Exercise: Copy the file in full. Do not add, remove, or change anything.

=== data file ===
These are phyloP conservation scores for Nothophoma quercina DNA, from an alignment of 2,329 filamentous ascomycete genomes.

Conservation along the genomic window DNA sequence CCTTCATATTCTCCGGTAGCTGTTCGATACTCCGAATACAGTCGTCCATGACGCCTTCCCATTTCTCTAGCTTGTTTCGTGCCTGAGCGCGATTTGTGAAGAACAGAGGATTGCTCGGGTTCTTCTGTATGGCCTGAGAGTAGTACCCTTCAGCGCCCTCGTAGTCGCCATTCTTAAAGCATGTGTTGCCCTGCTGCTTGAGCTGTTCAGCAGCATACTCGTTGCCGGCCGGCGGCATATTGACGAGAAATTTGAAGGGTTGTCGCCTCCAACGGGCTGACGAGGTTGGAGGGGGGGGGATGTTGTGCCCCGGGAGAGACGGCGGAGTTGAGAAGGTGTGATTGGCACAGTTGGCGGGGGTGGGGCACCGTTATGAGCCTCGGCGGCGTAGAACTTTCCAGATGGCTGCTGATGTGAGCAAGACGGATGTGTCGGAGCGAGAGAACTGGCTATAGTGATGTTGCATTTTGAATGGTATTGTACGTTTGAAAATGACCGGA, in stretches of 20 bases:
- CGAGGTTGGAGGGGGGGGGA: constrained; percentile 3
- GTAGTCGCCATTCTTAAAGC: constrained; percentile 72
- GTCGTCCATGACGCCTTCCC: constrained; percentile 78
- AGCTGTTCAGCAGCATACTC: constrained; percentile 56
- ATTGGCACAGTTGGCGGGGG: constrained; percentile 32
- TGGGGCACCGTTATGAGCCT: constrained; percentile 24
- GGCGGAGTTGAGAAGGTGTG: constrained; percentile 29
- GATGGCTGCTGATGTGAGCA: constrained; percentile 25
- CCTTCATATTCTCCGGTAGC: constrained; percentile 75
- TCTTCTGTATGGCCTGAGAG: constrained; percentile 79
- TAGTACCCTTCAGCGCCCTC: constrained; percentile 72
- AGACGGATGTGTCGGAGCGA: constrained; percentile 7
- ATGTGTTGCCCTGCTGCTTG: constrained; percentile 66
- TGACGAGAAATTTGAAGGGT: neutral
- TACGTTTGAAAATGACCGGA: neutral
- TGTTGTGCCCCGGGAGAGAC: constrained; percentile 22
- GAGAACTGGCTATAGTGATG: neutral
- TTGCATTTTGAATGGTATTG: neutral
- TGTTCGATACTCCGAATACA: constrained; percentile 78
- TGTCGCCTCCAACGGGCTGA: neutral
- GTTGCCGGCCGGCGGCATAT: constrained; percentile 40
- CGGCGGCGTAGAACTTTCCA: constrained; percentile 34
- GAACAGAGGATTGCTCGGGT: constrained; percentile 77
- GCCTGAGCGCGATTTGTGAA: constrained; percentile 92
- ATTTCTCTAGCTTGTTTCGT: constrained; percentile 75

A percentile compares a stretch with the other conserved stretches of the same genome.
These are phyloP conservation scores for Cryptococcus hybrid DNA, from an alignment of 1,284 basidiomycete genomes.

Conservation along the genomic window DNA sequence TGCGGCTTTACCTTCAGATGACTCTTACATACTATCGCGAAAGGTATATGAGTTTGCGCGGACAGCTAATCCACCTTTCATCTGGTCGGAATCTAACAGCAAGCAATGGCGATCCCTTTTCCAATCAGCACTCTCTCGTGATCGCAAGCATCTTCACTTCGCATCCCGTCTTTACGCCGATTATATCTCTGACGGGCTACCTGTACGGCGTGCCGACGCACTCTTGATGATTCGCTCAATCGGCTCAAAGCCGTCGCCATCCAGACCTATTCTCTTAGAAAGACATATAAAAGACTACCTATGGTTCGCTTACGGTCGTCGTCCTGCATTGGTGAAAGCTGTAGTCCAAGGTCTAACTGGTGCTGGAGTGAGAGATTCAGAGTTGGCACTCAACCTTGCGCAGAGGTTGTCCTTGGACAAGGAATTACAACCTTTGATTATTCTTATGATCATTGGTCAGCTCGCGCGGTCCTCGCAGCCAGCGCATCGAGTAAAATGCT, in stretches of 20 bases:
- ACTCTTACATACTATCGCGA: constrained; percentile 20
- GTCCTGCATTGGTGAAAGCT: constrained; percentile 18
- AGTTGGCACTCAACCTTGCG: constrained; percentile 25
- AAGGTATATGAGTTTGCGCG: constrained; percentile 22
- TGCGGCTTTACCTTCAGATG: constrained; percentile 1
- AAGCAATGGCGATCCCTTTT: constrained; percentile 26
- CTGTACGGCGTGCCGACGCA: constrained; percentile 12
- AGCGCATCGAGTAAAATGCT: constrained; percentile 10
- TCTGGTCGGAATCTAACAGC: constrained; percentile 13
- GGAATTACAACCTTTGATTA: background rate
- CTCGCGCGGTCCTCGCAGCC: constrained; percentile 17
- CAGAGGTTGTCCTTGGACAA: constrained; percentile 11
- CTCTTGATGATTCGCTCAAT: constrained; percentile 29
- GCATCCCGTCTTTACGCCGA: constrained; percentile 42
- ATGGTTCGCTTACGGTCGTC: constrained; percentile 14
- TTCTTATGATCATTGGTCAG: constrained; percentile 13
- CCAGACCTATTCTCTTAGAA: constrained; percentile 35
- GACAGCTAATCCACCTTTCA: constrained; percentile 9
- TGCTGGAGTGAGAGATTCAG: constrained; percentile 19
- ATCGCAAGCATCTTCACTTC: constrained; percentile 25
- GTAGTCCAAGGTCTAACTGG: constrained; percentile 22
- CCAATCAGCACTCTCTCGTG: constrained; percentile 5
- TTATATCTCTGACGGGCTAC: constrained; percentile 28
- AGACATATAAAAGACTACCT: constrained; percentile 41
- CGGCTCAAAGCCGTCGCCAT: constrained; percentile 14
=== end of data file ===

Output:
These are phyloP conservation scores for Nothophoma quercina DNA, from an alignment of 2,329 filamentous ascomycete genomes.

Conservation along the genomic window DNA sequence CCTTCATATTCTCCGGTAGCTGTTCGATACTCCGAATACAGTCGTCCATGACGCCTTCCCATTTCTCTAGCTTGTTTCGTGCCTGAGCGCGATTTGTGAAGAACAGAGGATTGCTCGGGTTCTTCTGTATGGCCTGAGAGTAGTACCCTTCAGCGCCCTCGTAGTCGCCATTCTTAAAGCATGTGTTGCCCTGCTGCTTGAGCTGTTCAGCAGCATACTCGTTGCCGGCCGGCGGCATATTGACGAGAAATTTGAAGGGTTGTCGCCTCCAACGGGCTGACGAGGTTGGAGGGGGGGGGATGTTGTGCCCCGGGAGAGACGGCGGAGTTGAGAAGGTGTGATTGGCACAGTTGGCGGGGGTGGGGCACCGTTATGAGCCTCGGCGGCGTAGAACTTTCCAGATGGCTGCTGATGTGAGCAAGACGGATGTGTCGGAGCGAGAGAACTGGCTATAGTGATGTTGCATTTTGAATGGTATTGTACGTTTGAAAATGACCGGA, in stretches of 20 bases:
- CGAGGTTGGAGGGGGGGGGA: constrained; percentile 3
- GTAGTCGCCATTCTTAAAGC: constrained; percentile 72
- GTCGTCCATGACGCCTTCCC: constrained; percentile 78
- AGCTGTTCAGCAGCATACTC: constrained; percentile 56
- ATTGGCACAGTTGGCGGGGG: constrained; percentile 32
- TGGGGCACCGTTATGAGCCT: constrained; percentile 24
- GGCGGAGTTGAGAAGGTGTG: constrained; percentile 29
- GATGGCTGCTGATGTGAGCA: constrained; percentile 25
- CCTTCATATTCTCCGGTAGC: constrained; percentile 75
- TCTTCTGTATGGCCTGAGAG: constrained; percentile 79
- TAGTACCCTTCAGCGCCCTC: constrained; percentile 72
- AGACGGATGTGTCGGAGCGA: constrained; percentile 7
- ATGTGTTGCCCTGCTGCTTG: constrained; percentile 66
- TGACGAGAAATTTGAAGGGT: neutral
- TACGTTTGAAAATGACCGGA: neutral
- TGTTGTGCCCCGGGAGAGAC: constrained; percentile 22
- GAGAACTGGCTATAGTGATG: neutral
- TTGCATTTTGAATGGTATTG: neutral
- TGTTCGATACTCCGAATACA: constrained; percentile 78
- TGTCGCCTCCAACGGGCTGA: neutral
- GTTGCCGGCCGGCGGCATAT: constrained; percentile 40
- CGGCGGCGTAGAACTTTCCA: constrained; percentile 34
- GAACAGAGGATTGCTCGGGT: constrained; percentile 77
- GCCTGAGCGCGATTTGTGAA: constrained; percentile 92
- ATTTCTCTAGCTTGTTTCGT: constrained; percentile 75

A percentile compares a stretch with the other conserved stretches of the same genome.
These are phyloP conservation scores for Cryptococcus hybrid DNA, from an alignment of 1,284 basidiomycete genomes.

Conservation along the genomic window DNA sequence TGCGGCTTTACCTTCAGATGACTCTTACATACTATCGCGAAAGGTATATGAGTTTGCGCGGACAGCTAATCCACCTTTCATCTGGTCGGAATCTAACAGCAAGCAATGGCGATCCCTTTTCCAATCAGCACTCTCTCGTGATCGCAAGCATCTTCACTTCGCATCCCGTCTTTACGCCGATTATATCTCTGACGGGCTACCTGTACGGCGTGCCGACGCACTCTTGATGATTCGCTCAATCGGCTCAAAGCCGTCGCCATCCAGACCTATTCTCTTAGAAAGACATATAAAAGACTACCTATGGTTCGCTTACGGTCGTCGTCCTGCATTGGTGAAAGCTGTAGTCCAAGGTCTAACTGGTGCTGGAGTGAGAGATTCAGAGTTGGCACTCAACCTTGCGCAGAGGTTGTCCTTGGACAAGGAATTACAACCTTTGATTATTCTTATGATCATTGGTCAGCTCGCGCGGTCCTCGCAGCCAGCGCATCGAGTAAAATGCT, in stretches of 20 bases:
- ACTCTTACATACTATCGCGA: constrained; percentile 20
- GTCCTGCATTGGTGAAAGCT: constrained; percentile 18
- AGTTGGCACTCAACCTTGCG: constrained; percentile 25
- AAGGTATATGAGTTTGCGCG: constrained; percentile 22
- TGCGGCTTTACCTTCAGATG: constrained; percentile 1
- AAGCAATGGCGATCCCTTTT: constrained; percentile 26
- CTGTACGGCGTGCCGACGCA: constrained; percentile 12
- AGCGCATCGAGTAAAATGCT: constrained; percentile 10
- TCTGGTCGGAATCTAACAGC: constrained; percentile 13
- GGAATTACAACCTTTGATTA: background rate
- CTCGCGCGGTCCTCGCAGCC: constrained; percentile 17
- CAGAGGTTGTCCTTGGACAA: constrained; percentile 11
- CTCTTGATGATTCGCTCAAT: constrained; percentile 29
- GCATCCCGTCTTTACGCCGA: constrained; percentile 42
- ATGGTTCGCTTACGGTCGTC: constrained; percentile 14
- TTCTTATGATCATTGGTCAG: constrained; percentile 13
- CCAGACCTATTCTCTTAGAA: constrained; percentile 35
- GACAGCTAATCCACCTTTCA: constrained; percentile 9
- TGCTGGAGTGAGAGATTCAG: constrained; percentile 19
- ATCGCAAGCATCTTCACTTC: constrained; percentile 25
- GTAGTCCAAGGTCTAACTGG: constrained; percentile 22
- CCAATCAGCACTCTCTCGTG: constrained; percentile 5
- TTATATCTCTGACGGGCTAC: constrained; percentile 28
- AGACATATAAAAGACTACCT: constrained; percentile 41
- CGGCTCAAAGCCGTCGCCAT: constrained; percentile 14